|It was the Summer of â€™73. Just a few short months had passed since the Great Roberto Clemente had died on that plane. The city was still reeling
from the catastrophic shock of it all. I could only imagine what the players that had played with him were still feeling. His best friends on the team, Manny
Sanguillen & Willie Stargell, still had to put their uniforms on every day and play a boyâ€™s game when their minds were telling them that life looms larger
than simple games. Staring at his locker, every day, a life that loomed largerâ€¦
I never got over the shockâ€¦to this day. But in the Summer of â€™73, I tried to get back on that horse. To carry on like everyone else had. You expect to see
changes but life just keeps on happening. It all seems so far away now, but it is really just out of our grasp. I hadnâ€™t gone to a Pirate game since it
happened. Today I was going!
Mid-July the Pirates were hosting the San Diego Padres for a twi-night doubleheader. I was eleven years old and had saved enough dimes delivering the Post-
Gazette that I could treat me and my best buddy, Jimmy Malone to a ball game. Jimmy was a little older and savvier then I was in some ways but he didnâ€™t
have the independence that I was afforded. He was an only child being raised by his Grandparents. I was the middle child of six. Sometimes I got lost in the
shuffle, sometimes I just shuffled. So it was big deal at the Maloneâ€™s house that we two little boys were going to go to a Pirate game by ourselves! â€œHow
are yinz getting there?!â€� His Grandmom would ask. â€œWeâ€™re taking the Streetcar.â€� â€œDo yinz even know where Three Rivers Stadium is?!â€� â
€œItâ€™s by the water.â€� â€œHow are yinz getting home?!â€� â€œI told you! Weâ€™re taking the Streetcar!â€� â€œI swear if you two get into any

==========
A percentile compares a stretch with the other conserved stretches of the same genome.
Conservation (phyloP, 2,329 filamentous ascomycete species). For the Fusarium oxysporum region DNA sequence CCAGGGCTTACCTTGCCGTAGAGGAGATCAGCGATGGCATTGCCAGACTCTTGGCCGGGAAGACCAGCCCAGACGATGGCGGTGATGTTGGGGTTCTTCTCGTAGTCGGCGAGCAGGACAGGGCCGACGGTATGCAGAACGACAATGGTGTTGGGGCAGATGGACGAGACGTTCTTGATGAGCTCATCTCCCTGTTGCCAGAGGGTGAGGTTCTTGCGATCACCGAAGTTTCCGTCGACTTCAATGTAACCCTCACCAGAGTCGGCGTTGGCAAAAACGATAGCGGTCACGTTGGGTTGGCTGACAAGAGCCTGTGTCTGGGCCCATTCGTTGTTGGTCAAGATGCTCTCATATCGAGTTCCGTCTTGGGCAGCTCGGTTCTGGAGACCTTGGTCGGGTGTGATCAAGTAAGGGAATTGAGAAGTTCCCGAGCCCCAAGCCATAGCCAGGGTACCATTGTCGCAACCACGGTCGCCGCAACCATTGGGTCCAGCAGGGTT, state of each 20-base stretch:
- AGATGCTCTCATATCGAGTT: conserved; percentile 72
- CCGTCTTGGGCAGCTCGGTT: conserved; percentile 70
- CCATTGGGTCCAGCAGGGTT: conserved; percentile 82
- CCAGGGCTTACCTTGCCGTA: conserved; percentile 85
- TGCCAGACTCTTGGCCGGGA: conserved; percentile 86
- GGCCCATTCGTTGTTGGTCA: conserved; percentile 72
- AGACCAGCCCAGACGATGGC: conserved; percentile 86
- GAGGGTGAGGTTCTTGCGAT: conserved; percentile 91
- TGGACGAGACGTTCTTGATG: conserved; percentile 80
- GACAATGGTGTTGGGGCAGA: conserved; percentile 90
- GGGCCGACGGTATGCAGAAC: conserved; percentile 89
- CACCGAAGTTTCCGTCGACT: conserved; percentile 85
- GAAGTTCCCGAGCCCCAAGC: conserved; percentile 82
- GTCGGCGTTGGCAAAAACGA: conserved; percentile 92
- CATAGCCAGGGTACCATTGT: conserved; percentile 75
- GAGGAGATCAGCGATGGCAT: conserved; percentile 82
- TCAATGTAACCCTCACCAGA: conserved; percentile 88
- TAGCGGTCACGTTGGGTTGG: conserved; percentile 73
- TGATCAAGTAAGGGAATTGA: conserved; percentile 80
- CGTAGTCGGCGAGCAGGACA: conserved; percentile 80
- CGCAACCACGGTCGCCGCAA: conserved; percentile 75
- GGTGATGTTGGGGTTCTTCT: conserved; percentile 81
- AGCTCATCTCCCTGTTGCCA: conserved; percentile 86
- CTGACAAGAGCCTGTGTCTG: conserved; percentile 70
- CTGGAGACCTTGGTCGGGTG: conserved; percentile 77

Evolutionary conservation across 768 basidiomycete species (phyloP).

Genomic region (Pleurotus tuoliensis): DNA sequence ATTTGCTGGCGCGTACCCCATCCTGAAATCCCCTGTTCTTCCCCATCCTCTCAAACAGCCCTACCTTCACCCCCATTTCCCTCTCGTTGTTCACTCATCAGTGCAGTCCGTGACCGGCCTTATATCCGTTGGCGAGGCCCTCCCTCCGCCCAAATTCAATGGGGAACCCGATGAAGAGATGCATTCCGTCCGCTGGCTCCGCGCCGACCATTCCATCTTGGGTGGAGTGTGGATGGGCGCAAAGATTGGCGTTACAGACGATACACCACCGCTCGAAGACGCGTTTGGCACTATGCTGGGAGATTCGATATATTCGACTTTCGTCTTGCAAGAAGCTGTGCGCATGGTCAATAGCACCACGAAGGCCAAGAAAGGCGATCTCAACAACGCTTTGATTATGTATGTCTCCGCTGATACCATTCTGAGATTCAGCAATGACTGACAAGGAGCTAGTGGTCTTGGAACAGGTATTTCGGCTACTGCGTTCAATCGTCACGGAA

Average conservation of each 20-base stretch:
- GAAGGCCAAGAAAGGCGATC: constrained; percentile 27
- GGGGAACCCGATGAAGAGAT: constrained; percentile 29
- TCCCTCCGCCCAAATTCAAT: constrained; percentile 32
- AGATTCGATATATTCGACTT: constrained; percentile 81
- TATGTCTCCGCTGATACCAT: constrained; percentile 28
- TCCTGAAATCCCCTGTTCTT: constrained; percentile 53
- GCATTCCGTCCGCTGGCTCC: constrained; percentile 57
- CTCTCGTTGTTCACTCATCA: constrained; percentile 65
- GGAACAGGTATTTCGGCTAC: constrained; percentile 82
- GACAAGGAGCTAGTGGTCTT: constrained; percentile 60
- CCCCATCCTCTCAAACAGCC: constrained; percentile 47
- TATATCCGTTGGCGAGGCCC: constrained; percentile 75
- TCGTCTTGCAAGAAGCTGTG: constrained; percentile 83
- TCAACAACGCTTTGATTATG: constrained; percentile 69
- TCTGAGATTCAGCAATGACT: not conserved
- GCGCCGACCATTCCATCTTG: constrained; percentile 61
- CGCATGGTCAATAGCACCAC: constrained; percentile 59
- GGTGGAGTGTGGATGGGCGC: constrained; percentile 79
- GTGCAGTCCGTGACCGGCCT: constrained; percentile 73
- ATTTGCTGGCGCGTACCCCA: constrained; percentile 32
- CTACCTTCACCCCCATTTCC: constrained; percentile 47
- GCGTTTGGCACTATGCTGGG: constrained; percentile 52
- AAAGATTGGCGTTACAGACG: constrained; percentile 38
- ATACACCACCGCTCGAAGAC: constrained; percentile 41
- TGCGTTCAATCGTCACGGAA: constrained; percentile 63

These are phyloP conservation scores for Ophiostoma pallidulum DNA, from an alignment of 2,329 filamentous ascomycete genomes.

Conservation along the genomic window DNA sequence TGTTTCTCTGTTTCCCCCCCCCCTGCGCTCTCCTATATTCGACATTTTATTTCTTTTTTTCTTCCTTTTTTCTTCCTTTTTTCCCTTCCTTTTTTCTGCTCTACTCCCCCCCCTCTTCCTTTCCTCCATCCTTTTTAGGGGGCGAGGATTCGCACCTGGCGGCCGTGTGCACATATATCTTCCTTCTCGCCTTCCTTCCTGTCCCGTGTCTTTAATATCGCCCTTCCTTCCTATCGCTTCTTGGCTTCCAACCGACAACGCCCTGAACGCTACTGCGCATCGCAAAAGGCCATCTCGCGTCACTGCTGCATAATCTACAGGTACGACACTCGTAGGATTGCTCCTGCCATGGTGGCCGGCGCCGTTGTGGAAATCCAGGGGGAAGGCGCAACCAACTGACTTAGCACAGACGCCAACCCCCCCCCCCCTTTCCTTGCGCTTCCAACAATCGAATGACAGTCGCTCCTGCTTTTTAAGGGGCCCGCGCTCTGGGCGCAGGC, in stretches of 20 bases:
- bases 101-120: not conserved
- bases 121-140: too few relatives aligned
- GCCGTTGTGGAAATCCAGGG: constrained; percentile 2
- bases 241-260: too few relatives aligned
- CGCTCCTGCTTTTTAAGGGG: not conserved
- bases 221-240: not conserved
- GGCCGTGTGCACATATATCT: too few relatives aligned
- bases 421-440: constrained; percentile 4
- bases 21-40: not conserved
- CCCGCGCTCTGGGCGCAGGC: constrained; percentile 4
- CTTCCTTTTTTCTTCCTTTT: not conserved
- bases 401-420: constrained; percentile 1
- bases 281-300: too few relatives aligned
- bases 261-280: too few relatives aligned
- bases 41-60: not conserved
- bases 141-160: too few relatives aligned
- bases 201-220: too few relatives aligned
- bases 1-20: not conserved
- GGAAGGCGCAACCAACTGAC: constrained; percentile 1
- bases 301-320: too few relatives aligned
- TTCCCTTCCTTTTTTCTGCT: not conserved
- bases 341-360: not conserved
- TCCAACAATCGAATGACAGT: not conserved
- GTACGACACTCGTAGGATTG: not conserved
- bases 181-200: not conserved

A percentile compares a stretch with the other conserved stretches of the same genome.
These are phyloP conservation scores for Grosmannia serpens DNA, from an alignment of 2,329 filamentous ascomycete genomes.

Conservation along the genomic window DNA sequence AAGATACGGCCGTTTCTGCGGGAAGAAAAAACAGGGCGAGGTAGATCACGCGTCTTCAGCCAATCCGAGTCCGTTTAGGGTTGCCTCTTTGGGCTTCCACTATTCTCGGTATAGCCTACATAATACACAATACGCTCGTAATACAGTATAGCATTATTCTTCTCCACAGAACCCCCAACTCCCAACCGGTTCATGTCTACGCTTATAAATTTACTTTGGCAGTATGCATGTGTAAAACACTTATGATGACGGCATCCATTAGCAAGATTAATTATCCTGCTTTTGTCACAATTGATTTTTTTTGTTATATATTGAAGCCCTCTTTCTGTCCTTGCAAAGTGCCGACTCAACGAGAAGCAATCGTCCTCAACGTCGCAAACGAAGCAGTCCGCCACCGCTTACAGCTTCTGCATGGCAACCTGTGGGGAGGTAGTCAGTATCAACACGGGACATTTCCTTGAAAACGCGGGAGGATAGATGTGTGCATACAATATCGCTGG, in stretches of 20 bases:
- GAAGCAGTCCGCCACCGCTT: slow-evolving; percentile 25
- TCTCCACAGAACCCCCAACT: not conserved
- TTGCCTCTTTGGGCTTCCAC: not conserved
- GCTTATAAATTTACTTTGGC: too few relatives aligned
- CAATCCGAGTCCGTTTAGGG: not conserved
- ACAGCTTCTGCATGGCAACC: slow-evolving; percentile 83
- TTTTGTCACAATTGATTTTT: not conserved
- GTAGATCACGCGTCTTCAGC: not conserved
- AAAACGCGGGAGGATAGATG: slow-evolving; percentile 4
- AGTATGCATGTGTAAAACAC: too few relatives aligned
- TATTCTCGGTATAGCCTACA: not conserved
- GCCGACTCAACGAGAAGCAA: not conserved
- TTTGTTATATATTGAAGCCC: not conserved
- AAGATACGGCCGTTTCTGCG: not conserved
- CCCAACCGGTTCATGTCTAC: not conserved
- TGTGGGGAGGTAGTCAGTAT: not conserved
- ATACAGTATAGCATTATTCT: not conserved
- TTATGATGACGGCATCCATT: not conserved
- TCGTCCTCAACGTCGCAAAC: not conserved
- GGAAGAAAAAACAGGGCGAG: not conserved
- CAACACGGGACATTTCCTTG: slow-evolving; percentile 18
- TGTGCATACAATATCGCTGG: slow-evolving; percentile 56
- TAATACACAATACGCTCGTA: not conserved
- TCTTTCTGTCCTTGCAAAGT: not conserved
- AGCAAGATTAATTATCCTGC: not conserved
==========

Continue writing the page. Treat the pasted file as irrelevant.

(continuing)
trouble, Pap will have your hides!â€� Me? I didnâ€™t tell anyone. I just sort ofâ€¦umâ€¦shuffled.
|We walked up to the top of the hill, took the 42/38 Streetcar from Dormont into town. We had
no real idea where we were going or how to get to the stadium, we would figure that out later. As
soon as we got to the big buildings, we got off. We were standing under Kaufmannâ€™s Clock. â
€œHey Mister, you know how to get to the stadium?â€� This became a familiar refrain until we
made the 30 minute walk across the 6th Street Bridge to the Stadium. After negotiating the
hustle and bustle of actually getting into the stadium we made our way to the nose bleed seats.
The one good thing though was that we were in the first row of the Upper Deck. We could see
everything! Even if everything was a light year away.
Our initial excitement waned as we realized that between us we had enough money for a hot dog
each and we would have to split a Coke. It waned a little more when the first game devolved into
a pitcherâ€™s duel. Nellie Briles pitched a gem holding the great Nate Colbert, Cito Gaston and
company to one run. The Pirates won the game 3-1. Out of boredom we started ripping our
scorecards up and making confetti. Pretty soon we were looking for other discarded scorecards.
Soon after that we started collecting empty popcorn buckets and filling them with the confetti.
After a few more innings and then the break between games we were amassing a colossal